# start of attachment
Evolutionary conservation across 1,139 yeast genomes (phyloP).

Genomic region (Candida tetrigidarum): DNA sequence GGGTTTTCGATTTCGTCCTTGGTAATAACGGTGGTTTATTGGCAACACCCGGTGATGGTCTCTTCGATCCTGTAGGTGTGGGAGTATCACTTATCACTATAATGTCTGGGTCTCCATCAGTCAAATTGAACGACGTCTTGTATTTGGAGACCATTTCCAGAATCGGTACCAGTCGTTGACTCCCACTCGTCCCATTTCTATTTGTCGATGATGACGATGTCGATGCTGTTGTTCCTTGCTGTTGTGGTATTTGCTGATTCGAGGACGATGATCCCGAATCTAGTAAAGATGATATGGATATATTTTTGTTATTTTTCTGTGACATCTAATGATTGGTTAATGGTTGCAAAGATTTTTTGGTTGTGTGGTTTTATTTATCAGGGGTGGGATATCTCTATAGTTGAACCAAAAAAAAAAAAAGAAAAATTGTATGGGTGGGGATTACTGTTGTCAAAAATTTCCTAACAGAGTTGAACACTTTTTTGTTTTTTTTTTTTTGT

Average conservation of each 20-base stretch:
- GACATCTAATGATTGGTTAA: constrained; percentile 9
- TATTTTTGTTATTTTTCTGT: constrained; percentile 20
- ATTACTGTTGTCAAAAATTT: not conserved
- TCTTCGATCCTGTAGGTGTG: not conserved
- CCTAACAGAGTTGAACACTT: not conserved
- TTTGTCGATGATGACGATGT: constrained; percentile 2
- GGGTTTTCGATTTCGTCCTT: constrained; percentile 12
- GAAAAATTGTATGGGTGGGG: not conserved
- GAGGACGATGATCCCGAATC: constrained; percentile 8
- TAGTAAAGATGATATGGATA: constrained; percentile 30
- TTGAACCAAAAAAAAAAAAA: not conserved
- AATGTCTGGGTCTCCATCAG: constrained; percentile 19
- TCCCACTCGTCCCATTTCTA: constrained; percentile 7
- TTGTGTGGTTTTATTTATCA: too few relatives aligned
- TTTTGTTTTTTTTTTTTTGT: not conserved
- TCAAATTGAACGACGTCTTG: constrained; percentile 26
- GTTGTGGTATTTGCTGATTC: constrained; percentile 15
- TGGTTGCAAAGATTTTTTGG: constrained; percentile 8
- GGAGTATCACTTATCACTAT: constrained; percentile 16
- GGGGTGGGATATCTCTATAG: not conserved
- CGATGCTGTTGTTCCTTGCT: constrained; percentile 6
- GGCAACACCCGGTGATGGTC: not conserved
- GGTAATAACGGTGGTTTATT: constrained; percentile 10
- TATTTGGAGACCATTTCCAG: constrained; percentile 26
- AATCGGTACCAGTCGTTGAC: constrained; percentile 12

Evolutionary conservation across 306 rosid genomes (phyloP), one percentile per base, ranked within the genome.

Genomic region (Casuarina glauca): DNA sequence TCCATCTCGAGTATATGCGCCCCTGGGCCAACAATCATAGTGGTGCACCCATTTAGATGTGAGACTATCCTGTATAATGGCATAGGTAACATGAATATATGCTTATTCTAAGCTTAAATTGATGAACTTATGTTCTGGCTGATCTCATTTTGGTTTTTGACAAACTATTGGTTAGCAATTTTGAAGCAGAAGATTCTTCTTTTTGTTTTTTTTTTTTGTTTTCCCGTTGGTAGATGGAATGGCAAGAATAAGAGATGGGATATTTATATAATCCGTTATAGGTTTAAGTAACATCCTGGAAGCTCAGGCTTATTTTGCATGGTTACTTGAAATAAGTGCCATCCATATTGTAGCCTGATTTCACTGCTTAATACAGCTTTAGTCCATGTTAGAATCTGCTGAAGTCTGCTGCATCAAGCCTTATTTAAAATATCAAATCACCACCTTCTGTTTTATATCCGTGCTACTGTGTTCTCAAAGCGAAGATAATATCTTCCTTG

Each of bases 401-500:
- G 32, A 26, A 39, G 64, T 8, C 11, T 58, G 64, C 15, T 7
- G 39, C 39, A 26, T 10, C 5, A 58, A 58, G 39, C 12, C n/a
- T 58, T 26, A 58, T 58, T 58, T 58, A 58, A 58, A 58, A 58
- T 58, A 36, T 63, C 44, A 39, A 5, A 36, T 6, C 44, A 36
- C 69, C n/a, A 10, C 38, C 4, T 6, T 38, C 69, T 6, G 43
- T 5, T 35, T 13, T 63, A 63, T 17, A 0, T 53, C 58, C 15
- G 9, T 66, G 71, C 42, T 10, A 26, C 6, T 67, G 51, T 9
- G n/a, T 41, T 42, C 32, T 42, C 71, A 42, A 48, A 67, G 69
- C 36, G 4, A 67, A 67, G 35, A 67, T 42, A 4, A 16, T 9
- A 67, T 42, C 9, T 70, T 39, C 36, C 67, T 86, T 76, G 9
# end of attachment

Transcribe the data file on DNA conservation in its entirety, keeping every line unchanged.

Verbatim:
Evolutionary conservation across 1,139 yeast genomes (phyloP).

Genomic region (Candida tetrigidarum): DNA sequence GGGTTTTCGATTTCGTCCTTGGTAATAACGGTGGTTTATTGGCAACACCCGGTGATGGTCTCTTCGATCCTGTAGGTGTGGGAGTATCACTTATCACTATAATGTCTGGGTCTCCATCAGTCAAATTGAACGACGTCTTGTATTTGGAGACCATTTCCAGAATCGGTACCAGTCGTTGACTCCCACTCGTCCCATTTCTATTTGTCGATGATGACGATGTCGATGCTGTTGTTCCTTGCTGTTGTGGTATTTGCTGATTCGAGGACGATGATCCCGAATCTAGTAAAGATGATATGGATATATTTTTGTTATTTTTCTGTGACATCTAATGATTGGTTAATGGTTGCAAAGATTTTTTGGTTGTGTGGTTTTATTTATCAGGGGTGGGATATCTCTATAGTTGAACCAAAAAAAAAAAAAGAAAAATTGTATGGGTGGGGATTACTGTTGTCAAAAATTTCCTAACAGAGTTGAACACTTTTTTGTTTTTTTTTTTTTGT

Average conservation of each 20-base stretch:
- GACATCTAATGATTGGTTAA: constrained; percentile 9
- TATTTTTGTTATTTTTCTGT: constrained; percentile 20
- ATTACTGTTGTCAAAAATTT: not conserved
- TCTTCGATCCTGTAGGTGTG: not conserved
- CCTAACAGAGTTGAACACTT: not conserved
- TTTGTCGATGATGACGATGT: constrained; percentile 2
- GGGTTTTCGATTTCGTCCTT: constrained; percentile 12
- GAAAAATTGTATGGGTGGGG: not conserved
- GAGGACGATGATCCCGAATC: constrained; percentile 8
- TAGTAAAGATGATATGGATA: constrained; percentile 30
- TTGAACCAAAAAAAAAAAAA: not conserved
- AATGTCTGGGTCTCCATCAG: constrained; percentile 19
- TCCCACTCGTCCCATTTCTA: constrained; percentile 7
- TTGTGTGGTTTTATTTATCA: too few relatives aligned
- TTTTGTTTTTTTTTTTTTGT: not conserved
- TCAAATTGAACGACGTCTTG: constrained; percentile 26
- GTTGTGGTATTTGCTGATTC: constrained; percentile 15
- TGGTTGCAAAGATTTTTTGG: constrained; percentile 8
- GGAGTATCACTTATCACTAT: constrained; percentile 16
- GGGGTGGGATATCTCTATAG: not conserved
- CGATGCTGTTGTTCCTTGCT: constrained; percentile 6
- GGCAACACCCGGTGATGGTC: not conserved
- GGTAATAACGGTGGTTTATT: constrained; percentile 10
- TATTTGGAGACCATTTCCAG: constrained; percentile 26
- AATCGGTACCAGTCGTTGAC: constrained; percentile 12

Evolutionary conservation across 306 rosid genomes (phyloP), one percentile per base, ranked within the genome.

Genomic region (Casuarina glauca): DNA sequence TCCATCTCGAGTATATGCGCCCCTGGGCCAACAATCATAGTGGTGCACCCATTTAGATGTGAGACTATCCTGTATAATGGCATAGGTAACATGAATATATGCTTATTCTAAGCTTAAATTGATGAACTTATGTTCTGGCTGATCTCATTTTGGTTTTTGACAAACTATTGGTTAGCAATTTTGAAGCAGAAGATTCTTCTTTTTGTTTTTTTTTTTTGTTTTCCCGTTGGTAGATGGAATGGCAAGAATAAGAGATGGGATATTTATATAATCCGTTATAGGTTTAAGTAACATCCTGGAAGCTCAGGCTTATTTTGCATGGTTACTTGAAATAAGTGCCATCCATATTGTAGCCTGATTTCACTGCTTAATACAGCTTTAGTCCATGTTAGAATCTGCTGAAGTCTGCTGCATCAAGCCTTATTTAAAATATCAAATCACCACCTTCTGTTTTATATCCGTGCTACTGTGTTCTCAAAGCGAAGATAATATCTTCCTTG

Each of bases 401-500:
- G 32, A 26, A 39, G 64, T 8, C 11, T 58, G 64, C 15, T 7
- G 39, C 39, A 26, T 10, C 5, A 58, A 58, G 39, C 12, C n/a
- T 58, T 26, A 58, T 58, T 58, T 58, A 58, A 58, A 58, A 58
- T 58, A 36, T 63, C 44, A 39, A 5, A 36, T 6, C 44, A 36
- C 69, C n/a, A 10, C 38, C 4, T 6, T 38, C 69, T 6, G 43
- T 5, T 35, T 13, T 63, A 63, T 17, A 0, T 53, C 58, C 15
- G 9, T 66, G 71, C 42, T 10, A 26, C 6, T 67, G 51, T 9
- G n/a, T 41, T 42, C 32, T 42, C 71, A 42, A 48, A 67, G 69
- C 36, G 4, A 67, A 67, G 35, A 67, T 42, A 4, A 16, T 9
- A 67, T 42, C 9, T 70, T 39, C 36, C 67, T 86, T 76, G 9